Former Atlanta Falcon tight end Austin Hooper has signed a lucrative contract with the Cleveland Browns worth reportedly $10-$11 million per season.

This deal comes as Cleveland’s first free-agent signing and the first free-agent signing of 2020.

Hooper had been a good servant for the Atlanta Falcons over the years, amassing 2244 total yards, 16 TDs, 214 rec. off of 277 targets with an average yards per reception rate of 10.5 – good numbers. But not highest paid TE in the NFL type numbers.

For comparison, George Kittle, who is soon to be the next highest-paid TE after Hooper, has totalled 2945 yards, 12 TDs and 216 rec. with an average yards per reception of 13.5 in only two seasons in the NFL, compared to Hooper’s four.

Nobody is saying Hooper is better than George Kittle, or even comparing the two, and the market is trending upwards, but when you’re paid ‘best TE in the league type money’, then you better play like the best TE in the league. Hooper isn’t even in the same ballpark as George Kittle or Travis Kelce. He’s even a step behind Zach Ertz.

       

Cleveland’s willingness to pay Hooper’s enormous price tag means that first-year head coach Kevin Stefanski wanted Hooper badly.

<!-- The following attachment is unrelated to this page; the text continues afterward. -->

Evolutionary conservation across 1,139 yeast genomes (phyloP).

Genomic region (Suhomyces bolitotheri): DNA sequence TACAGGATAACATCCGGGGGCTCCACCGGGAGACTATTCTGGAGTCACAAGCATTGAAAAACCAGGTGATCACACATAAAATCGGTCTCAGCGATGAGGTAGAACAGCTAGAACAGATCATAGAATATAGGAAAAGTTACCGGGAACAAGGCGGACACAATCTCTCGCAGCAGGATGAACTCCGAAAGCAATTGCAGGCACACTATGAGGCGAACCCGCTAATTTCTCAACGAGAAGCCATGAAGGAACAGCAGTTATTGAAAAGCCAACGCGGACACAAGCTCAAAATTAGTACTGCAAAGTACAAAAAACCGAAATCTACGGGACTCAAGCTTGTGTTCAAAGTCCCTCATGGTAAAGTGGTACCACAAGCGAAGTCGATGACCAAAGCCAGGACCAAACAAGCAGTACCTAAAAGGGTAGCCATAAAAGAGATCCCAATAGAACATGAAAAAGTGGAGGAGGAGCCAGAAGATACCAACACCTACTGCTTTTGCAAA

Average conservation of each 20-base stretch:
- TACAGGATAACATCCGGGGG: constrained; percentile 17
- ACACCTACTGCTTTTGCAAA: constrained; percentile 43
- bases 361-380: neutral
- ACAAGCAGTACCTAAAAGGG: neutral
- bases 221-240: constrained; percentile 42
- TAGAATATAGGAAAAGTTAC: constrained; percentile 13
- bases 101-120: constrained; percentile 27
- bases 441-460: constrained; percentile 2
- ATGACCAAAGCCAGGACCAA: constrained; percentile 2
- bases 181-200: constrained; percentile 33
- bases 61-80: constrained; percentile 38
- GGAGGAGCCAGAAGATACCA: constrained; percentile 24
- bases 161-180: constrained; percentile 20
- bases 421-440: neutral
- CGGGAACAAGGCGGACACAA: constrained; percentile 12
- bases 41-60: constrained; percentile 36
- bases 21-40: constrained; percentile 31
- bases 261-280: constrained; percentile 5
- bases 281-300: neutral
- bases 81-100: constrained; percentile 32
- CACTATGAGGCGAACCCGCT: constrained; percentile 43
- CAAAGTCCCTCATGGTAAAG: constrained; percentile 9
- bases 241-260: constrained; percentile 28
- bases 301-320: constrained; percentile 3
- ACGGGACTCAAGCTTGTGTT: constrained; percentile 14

In the modern NFL, TE’s are incredibly valuable as they can present all sorts of mismatch opportunities in the passing game. Too quick for linebackers and too big for defensive backs, TEs are quickly becoming an integral part of a modern, prolific offence. Just look at this year’s two Super Bowl teams; San Francisco and Kansas City boast the two best TEs in the league.

In order to get a better idea of how Hooper will be utilised in Stefanki’s Browns offence, let’s take a look at how Minnesota used their TEs last season.

Minnesota TE Kyle Rudolph recorded 39 receptions last year for 367 yards and 6 TDs. Rudolph did split snaps with rookie Irv Smith Jr. who recorded 36 receptions for 311 yards and 2 TDs. Rudolph and Smith Jr.’s reception total combined comes to 75, the exact same number of receptions that Hooper acquired in 2019.

So it’s pretty clear that Hooper’s usage rate will either stay the same or increase. Whether or not Stefanski utilises two-TE sets in Cleveland is unclear yet. Hooper and David Njoku on the field together could pose a threat to opposing defences. However, with Njoku’s injury troubles and being in the final year of his contract, this could be the writing on the wall for the former TE1 in Cleveland.

Hooper’s price tag will certainly raise eyebrows, as it has every right to do, and Hooper himself may not play to the standard worth his paycheck. However, Stefanski got his guy and at the end of the day, that is what matters the most to head coaches.

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